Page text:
Sorry, Greg. You can mumble all the vague platitudes you want, but this baby’s all yours.
In the wake of the GOP’s approval of a platform that includes a hardline stance on immigration, Attorney General Greg Abbott finds himself at the top of the ticket for a party whose members are deeply divided over the subject and under fire from opponents who say the Republicans’ position is offensive to Hispanic Texans.
And it all comes during an election cycle in which Hispanic Texans are seen as an especially critical voting bloc that Abbott has worked to woo.
“It effectively puts him in an awkward position,” said Mark P. Jones, a political scientist at Rice University, because the attorney general does not want to risk alienating Hispanic voters or contradicting the official party stance.
Last week, the Republican party adopted a political platform that no longer endorses a provisional visa program for immigrants and calls for ending in-state tuition for undocumented immigrants and for prohibiting “sanctuary cities” that do not enforce immigration laws.
Abbott has largely been silent on the issue. Representatives for the Abbott campaign did not respond to requests for comment for this story, and they have not responded to previous inquiries about his position on the immigration plank of the platform.
The Chron has a similar story, though they did get a mealy-mouthed reply from the Abbott campaign.
Young conservatives. Gay Republicans. Hispanic GOPers. Take your pick – they are all fuming at the platform approved over the weekend by the Texas Republican Party.
With a return to a hard-line stance on immigration and a resounding endorsement of psychological therapy to cure gays of their homosexuality, Texas Republicans in a single stroke alienated a small but emerging faction of the party and handed Democrats a new set of talking points to wield against them in the midst of a heated election cycle.
It also has provoked fervent responses within the party.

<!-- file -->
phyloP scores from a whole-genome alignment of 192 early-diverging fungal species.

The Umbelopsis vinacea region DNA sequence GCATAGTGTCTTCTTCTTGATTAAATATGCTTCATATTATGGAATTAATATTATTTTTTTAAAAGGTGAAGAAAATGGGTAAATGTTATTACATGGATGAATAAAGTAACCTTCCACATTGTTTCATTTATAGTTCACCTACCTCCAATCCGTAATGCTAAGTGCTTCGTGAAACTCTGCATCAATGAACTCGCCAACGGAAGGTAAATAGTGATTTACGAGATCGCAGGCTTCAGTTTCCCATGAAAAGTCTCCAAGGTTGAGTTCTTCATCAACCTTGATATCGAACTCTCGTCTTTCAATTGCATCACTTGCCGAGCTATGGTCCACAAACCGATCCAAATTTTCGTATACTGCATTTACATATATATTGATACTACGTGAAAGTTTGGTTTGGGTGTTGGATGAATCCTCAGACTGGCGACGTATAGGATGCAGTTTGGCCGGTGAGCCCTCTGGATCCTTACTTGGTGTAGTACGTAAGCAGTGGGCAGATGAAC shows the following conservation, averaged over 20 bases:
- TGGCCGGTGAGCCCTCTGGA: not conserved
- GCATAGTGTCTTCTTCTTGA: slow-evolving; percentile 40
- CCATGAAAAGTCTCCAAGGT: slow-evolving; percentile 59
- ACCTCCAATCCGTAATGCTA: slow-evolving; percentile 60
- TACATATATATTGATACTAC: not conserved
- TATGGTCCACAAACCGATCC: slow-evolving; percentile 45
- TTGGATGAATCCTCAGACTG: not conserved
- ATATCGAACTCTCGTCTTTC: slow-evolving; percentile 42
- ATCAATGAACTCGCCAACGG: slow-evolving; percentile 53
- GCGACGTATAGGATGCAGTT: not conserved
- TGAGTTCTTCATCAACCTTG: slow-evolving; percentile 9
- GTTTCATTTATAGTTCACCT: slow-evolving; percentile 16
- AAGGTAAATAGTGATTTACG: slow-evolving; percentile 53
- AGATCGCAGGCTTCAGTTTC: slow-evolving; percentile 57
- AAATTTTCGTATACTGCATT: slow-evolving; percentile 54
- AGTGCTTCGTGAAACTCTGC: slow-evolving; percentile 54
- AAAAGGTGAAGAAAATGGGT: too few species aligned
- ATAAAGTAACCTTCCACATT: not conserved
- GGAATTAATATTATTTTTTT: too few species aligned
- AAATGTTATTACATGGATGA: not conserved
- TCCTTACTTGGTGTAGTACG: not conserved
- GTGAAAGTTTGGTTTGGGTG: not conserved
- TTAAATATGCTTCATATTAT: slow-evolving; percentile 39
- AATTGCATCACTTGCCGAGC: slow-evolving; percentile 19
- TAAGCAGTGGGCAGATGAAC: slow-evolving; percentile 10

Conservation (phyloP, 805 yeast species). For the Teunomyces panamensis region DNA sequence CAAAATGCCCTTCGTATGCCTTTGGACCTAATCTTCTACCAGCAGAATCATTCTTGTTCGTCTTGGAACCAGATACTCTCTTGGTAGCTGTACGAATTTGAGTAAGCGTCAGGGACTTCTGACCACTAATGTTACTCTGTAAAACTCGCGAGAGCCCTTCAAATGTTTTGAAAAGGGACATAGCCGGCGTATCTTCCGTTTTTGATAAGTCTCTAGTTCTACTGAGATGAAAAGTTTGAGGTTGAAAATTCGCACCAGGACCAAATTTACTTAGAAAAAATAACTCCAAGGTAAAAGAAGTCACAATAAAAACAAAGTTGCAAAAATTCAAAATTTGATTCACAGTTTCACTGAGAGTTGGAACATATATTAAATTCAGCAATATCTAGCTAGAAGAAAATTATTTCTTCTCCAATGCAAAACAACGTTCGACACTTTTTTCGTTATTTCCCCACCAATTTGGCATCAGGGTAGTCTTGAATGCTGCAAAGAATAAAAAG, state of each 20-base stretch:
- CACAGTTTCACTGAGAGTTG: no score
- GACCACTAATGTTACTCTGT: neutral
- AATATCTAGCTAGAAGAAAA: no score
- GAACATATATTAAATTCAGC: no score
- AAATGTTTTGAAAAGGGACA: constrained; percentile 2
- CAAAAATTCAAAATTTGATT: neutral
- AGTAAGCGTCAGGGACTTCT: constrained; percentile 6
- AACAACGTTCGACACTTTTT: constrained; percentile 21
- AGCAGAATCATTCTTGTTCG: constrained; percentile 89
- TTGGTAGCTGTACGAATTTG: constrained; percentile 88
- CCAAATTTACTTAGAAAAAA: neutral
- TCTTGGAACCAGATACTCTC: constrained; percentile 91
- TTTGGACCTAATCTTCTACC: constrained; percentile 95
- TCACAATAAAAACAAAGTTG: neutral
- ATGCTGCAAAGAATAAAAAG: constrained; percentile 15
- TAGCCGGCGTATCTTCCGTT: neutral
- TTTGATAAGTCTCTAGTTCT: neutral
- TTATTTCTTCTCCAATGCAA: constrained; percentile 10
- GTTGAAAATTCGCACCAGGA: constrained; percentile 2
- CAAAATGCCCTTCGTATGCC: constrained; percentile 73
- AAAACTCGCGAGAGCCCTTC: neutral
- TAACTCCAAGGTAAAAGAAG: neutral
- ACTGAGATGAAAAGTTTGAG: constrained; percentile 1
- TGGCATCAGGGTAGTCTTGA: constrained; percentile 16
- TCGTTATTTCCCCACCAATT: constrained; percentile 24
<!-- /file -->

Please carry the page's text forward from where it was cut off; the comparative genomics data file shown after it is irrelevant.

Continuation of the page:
Take state Rep. Jason Villalba, a Dallas Republican considered one of the leading Hispanic voices in the Texas House. He penned an open letter to delegates in Texas Monthly on Monday, saying they essentially “adopted a ‘deport them all’ strategy that compares human beings to foreign invaders.”
Jeff Davis, chairman of the Texas Log Cabin Republicans, a gay conservative group, said Tuesday the platform will “haunt the party for the next two years.”
And Mark Brown, chairman emeritus of the Texas Young Republican Federation, which touts itself as the premier organization for conservative politicos under 40, called the party’s platform “quite abominable.”
“It’s divisive,” Brown said, adding that the party’s rejection of a plank supportive of medical marijuana also will hurt its image with young voters. “It will make it so much harder for some of us who want to grow this party to keep recruiting new members.”
On Tuesday, Wendy Davis’ campaign attempted to tie Attorney General Greg Abbott, the GOP nominee for governor, to the Republican platorm.
Zak Petkanas, a Davis spokesman, said the GOP took “their cues directly” from Abbott to craft the planks, imploring the attorney general to make his support for the platform clear.
But [RPT Chair Steve] Munisteri noted that statewide elected officials never embrace every tenet in the platform.
“I’ve yet to see a candidate say ‘I support 100 percent of the platform, otherwise we’d have people endorsing nonpasteurized milk,” he said. “It’s not the Greg Abbott platform. He has his own platform.”
Avdiel Huerta, the attorney general’s spokesman, agreed Tuesday.
“Greg Abbott has unveiled his own platform that focuses on jobs, education, roads, water and securing the border,” he said in a statement.
Let me digress for a moment to deal with the likes of Rep. Villalba, Messrs. Davis and Brown. If you really, truly don’t like the platform and really, truly think that it’s hurtful to people you want to reach out to, and you really, truly think it will harm the party’s long-term prospects, but then you go ahead and vote straight-ticket R anyway, you’re part of the problem. I don’t expect any of these three to publicly support a Democrat or oppose a Republican, but in their heart of hearts I think they know who on their ballot is most closely aligned with this platform (hint: his name rhymes with Pan Datrick, though he’s hardly the only one), and it would not be a betrayal of their principles to skip the race or races involving those candidates in November. It’s a secret ballot, fellas. No one will know, I promise. Otherwise, you own this platform just as much as Greg Abbott and the rest of the statewide slate does.